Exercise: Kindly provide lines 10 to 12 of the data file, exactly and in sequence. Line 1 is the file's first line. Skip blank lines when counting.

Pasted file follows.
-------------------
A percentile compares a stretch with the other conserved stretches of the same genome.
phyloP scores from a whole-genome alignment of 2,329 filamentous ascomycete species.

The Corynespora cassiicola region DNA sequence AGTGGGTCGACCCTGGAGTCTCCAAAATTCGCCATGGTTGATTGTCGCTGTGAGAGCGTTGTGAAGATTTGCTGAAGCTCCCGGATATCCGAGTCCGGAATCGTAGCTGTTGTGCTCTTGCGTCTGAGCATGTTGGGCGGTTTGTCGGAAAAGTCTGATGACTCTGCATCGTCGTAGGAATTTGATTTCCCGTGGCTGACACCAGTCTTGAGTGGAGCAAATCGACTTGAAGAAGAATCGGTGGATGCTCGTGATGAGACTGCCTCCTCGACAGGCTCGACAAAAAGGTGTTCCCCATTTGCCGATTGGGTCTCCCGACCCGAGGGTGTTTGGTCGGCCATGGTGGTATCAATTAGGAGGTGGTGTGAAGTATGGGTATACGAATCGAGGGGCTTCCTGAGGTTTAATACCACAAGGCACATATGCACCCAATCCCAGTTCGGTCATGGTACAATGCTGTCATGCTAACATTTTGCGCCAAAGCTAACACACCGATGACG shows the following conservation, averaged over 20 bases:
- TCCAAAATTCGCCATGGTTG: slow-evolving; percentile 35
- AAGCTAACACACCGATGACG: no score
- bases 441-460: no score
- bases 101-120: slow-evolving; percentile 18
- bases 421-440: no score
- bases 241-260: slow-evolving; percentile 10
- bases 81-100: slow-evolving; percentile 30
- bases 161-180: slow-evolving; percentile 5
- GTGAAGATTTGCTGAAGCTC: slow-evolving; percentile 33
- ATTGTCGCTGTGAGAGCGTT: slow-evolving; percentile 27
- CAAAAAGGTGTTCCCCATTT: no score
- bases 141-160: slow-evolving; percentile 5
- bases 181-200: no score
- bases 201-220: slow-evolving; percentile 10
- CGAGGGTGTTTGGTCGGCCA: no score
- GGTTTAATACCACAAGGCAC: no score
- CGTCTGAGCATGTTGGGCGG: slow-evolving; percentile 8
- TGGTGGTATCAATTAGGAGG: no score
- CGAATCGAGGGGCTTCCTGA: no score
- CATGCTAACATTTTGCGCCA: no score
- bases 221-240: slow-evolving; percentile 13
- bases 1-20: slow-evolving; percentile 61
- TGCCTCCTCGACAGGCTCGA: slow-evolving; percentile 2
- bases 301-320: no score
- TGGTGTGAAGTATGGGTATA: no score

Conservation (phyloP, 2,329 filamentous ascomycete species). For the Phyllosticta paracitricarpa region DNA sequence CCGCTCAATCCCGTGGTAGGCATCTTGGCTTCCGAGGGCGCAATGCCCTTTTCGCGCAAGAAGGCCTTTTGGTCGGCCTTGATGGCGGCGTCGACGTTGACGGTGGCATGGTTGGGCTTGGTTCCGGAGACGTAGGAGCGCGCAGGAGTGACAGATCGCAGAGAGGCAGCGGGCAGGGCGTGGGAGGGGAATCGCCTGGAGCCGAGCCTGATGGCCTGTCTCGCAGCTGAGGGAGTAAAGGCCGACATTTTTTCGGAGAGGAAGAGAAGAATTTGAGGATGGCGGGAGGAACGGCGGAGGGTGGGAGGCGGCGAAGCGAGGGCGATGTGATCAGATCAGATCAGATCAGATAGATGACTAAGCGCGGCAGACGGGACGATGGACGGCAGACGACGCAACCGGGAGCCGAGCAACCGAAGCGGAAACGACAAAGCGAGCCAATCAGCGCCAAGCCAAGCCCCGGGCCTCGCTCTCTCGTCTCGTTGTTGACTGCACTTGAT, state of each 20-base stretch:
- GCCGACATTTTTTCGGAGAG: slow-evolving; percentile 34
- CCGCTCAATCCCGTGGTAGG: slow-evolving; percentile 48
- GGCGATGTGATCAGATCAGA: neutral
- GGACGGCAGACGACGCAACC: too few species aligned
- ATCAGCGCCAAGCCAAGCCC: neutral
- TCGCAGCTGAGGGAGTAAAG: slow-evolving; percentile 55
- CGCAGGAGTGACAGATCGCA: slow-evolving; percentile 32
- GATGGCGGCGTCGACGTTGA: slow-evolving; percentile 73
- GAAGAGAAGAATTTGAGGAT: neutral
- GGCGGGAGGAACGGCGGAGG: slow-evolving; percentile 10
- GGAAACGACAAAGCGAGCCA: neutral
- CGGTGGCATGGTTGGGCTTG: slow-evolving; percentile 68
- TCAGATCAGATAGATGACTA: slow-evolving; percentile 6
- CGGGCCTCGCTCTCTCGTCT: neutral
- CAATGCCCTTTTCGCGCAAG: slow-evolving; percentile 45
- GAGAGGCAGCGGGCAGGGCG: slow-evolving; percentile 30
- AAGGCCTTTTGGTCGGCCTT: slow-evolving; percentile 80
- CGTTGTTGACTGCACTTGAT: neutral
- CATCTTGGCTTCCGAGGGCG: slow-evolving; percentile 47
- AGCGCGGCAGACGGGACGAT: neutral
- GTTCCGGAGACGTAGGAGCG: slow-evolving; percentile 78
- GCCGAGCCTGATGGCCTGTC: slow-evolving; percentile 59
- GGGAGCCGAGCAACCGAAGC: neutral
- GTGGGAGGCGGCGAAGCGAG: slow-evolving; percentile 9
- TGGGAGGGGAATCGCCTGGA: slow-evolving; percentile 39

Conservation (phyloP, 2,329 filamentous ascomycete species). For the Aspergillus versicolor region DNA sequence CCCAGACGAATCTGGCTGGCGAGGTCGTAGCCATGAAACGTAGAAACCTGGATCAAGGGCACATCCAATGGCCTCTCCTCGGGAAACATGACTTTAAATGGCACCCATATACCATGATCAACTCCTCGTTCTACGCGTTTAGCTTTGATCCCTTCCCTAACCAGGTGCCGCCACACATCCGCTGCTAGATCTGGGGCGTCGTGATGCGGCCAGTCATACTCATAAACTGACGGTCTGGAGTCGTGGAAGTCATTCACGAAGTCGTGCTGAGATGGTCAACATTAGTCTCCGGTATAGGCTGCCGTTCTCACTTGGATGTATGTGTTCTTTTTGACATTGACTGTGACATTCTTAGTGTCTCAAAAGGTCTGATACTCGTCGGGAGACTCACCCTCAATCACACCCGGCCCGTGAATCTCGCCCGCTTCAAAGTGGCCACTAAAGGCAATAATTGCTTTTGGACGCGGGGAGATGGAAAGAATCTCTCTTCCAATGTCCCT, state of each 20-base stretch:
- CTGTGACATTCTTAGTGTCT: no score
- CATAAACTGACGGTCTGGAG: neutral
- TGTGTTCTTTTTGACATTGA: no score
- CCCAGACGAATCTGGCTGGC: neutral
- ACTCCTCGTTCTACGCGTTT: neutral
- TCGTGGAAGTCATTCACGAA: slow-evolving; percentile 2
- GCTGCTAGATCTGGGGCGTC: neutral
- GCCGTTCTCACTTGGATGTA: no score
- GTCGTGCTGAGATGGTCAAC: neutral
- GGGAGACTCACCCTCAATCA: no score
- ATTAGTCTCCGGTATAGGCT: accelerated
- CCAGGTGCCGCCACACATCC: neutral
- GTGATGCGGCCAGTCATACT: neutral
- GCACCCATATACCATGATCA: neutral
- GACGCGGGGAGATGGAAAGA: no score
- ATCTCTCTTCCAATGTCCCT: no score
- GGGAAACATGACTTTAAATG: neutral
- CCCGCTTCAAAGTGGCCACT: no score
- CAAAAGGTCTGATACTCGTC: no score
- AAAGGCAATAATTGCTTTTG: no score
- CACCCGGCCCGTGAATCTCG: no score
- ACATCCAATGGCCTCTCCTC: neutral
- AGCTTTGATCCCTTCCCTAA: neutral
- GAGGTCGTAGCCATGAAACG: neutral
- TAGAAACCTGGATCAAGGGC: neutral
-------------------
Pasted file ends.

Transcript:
- bases 81-100: slow-evolving; percentile 30
- bases 161-180: slow-evolving; percentile 5
- GTGAAGATTTGCTGAAGCTC: slow-evolving; percentile 33